As I watched three of my grandkids (Celeste-11, Mariah-13, Zeke-6) play together on the shore of one of our Missouri lakes one short week ago, I thought about the summer seasons of life. How free it feels to shed the jeans and jackets and put on shorts and sandals once again! We feel lighter, like we tossed aside our burdens at the same time. As spring comes to an end, life holds endless opportunity. Summer is always too short but it doesn’t appear that way when you stand at the brink of it. It is pure joy! Now we can finally make the dreams of those dull and dreary winter days a reality!
Like the treasure of sunshine on a summer day, how simple God has designed life to be. Give a kid a stick and a plastic cup and put her on the shore of a body of water and watch her play. (Granted, she may have to “detox” from her electronic devices first.) Even as kids begin to transition into those chaotic teen years they seem to welcome a safe opportunity to lose themselves in child’s play, desiring to preserve the remaining essence of carefree living. (“Safe” to a preteen is often defined as out of the sight of peers.)
I’m reminded that joy is always captured through simple things. It is rarely recognized in the midst of complex, overcrowded schedules. And it is certainly not found in the abundance of choices we often covet and then label “opportunity.” We tend to complicate life too much, not just for ourselves but for our families too. We’ve lost the simplicity that breeds pure joy and satisfaction. Enrolling our children in lots of summer activities feels right to many parents. After all, if we have the opportunity to expose our kids to things we always wanted to do but weren’t able to take part in, it seems wrong to deny them. And, no doubt, there are some activities that do offer lasting opportunity. They may prove to be worth the cost. There is no question that God has designed each of us to be lifelong students, always learning, growing, and using our gifts and blessings appropriately.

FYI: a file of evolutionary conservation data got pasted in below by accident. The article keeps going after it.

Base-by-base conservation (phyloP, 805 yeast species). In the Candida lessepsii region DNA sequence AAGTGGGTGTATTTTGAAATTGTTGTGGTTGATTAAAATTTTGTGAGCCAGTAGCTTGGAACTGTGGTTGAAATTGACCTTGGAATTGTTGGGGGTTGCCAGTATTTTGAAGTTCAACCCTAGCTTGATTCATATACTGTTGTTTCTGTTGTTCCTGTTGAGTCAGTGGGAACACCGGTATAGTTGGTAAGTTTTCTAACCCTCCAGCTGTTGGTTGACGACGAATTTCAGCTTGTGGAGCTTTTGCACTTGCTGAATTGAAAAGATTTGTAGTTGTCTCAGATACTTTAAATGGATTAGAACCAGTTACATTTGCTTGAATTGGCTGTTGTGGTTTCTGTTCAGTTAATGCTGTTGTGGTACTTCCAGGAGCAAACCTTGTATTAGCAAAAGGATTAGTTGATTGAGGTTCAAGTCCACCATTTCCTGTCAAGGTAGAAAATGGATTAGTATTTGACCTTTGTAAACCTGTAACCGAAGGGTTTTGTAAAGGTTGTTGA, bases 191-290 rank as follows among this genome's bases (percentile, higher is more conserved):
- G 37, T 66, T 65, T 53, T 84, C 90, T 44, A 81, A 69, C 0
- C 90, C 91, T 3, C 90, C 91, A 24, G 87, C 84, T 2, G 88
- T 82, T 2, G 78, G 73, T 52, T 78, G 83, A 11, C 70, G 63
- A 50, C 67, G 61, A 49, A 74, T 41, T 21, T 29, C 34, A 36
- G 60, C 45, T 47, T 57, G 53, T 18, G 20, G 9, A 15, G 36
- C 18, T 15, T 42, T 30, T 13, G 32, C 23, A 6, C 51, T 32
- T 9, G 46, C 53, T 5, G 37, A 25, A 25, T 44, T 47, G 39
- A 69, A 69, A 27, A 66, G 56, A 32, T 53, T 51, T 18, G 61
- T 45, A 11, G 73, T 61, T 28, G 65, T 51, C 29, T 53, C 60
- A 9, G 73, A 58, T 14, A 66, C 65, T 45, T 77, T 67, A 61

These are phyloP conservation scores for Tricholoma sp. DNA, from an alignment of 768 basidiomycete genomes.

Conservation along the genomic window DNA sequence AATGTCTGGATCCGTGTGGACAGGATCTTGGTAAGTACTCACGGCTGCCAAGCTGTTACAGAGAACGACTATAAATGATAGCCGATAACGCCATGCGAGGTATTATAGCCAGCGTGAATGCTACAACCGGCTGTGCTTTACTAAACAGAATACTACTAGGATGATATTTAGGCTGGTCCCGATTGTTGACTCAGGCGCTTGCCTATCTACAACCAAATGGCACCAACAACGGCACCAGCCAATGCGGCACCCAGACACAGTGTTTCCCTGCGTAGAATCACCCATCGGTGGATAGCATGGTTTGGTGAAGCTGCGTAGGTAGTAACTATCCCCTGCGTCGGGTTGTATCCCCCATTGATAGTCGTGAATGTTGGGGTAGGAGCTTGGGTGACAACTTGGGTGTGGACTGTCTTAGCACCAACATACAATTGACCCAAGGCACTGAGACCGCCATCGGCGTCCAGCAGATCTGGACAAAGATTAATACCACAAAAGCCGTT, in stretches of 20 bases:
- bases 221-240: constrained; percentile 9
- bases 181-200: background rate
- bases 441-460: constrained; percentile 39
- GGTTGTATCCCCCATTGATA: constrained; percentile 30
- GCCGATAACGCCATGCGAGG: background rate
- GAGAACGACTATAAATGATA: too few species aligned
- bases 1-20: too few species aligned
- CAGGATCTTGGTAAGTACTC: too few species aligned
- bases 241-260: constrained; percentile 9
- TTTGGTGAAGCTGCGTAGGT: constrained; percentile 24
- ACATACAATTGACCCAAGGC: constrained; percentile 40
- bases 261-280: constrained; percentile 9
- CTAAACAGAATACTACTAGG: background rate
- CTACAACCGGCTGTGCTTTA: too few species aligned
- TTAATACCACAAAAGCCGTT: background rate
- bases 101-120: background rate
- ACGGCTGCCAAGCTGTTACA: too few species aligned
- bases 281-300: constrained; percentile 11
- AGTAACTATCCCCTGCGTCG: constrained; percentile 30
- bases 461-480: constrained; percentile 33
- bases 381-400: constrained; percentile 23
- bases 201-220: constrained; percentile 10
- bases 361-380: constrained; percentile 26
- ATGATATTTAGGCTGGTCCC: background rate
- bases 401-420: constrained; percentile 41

Yet, it is often today’s over complication of life that crowds out any hope of contentment and the peace of mind that accompanies it. It is notable, isn’t it, that you rarely meet anyone who is satisfied with his/her life these days, at any age. Are we teaching our children that there is a hidden cost to the commercial age we live in? Sure, they can run themselves silly, accumulate stuff and always long for more but the true cost of such a lifestyle is lack of joy. No satisfaction=no contentment=no joy. Joy will not be experienced until one is satisfied with what they have and who God has created them to be. Paul reminds Timothy that “godliness with contentment is great gain.” That is where life’s treasure lies.
With the advent of another summer of life on this earth, schedules change. Herein lies true opportunity that can pay off big time. Look to the Lord for the simple yet profound pleasures He offers His children. Christians don’t need more stuff, they need to believe “He is enough!” Finding satisfaction in the pure blessings provided by Father God is the invitation to a life of peace and blessed contentment. This is the great gain He desires for each of His children. The stars will be brighter, the wind cooler, the trees greener, the grass and flowers more fragrant and the joy of breathing it all in delicious!
With the cry of a child who searches for summer joy in the only place it may be found we join the shepherd David and say, “Satisfy us in the morning with your unfailing love, that we may sing for joy and be glad all our days.” (Ps 90:14)
In the summer of life, it’s always a good day!
Praise the Father who provides every good and perfect gift,